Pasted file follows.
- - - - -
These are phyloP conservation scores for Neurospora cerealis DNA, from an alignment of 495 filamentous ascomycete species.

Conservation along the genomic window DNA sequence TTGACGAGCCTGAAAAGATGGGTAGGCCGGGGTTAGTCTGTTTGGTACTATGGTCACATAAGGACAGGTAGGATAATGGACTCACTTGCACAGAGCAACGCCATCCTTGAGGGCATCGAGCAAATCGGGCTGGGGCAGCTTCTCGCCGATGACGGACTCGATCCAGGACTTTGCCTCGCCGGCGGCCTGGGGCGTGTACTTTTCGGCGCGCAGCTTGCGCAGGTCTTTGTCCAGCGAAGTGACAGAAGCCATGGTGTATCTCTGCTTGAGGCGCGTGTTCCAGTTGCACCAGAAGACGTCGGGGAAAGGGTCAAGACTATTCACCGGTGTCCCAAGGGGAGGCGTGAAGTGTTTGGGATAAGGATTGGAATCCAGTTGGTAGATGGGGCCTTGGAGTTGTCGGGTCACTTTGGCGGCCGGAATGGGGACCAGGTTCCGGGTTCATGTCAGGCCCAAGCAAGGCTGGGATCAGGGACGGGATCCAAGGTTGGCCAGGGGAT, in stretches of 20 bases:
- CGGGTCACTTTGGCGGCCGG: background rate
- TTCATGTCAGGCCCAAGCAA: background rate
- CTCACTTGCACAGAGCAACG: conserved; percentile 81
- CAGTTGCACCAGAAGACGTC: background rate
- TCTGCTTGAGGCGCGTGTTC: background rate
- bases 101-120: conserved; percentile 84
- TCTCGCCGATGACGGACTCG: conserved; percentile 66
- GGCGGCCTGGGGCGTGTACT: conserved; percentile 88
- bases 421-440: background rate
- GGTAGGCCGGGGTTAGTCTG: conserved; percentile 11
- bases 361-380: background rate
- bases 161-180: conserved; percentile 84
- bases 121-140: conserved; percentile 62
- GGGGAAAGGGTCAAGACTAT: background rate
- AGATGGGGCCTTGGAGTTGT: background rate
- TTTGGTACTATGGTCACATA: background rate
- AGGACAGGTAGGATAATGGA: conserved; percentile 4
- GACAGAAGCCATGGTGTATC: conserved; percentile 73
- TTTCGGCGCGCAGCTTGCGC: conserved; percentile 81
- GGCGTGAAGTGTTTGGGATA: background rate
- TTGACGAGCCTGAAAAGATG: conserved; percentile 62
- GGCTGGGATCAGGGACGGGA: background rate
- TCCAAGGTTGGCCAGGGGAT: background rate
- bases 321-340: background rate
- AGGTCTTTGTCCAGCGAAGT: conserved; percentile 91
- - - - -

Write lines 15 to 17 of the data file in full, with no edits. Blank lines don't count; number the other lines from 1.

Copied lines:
- bases 121-140: conserved; percentile 62
- GGGGAAAGGGTCAAGACTAT: background rate
- AGATGGGGCCTTGGAGTTGT: background rate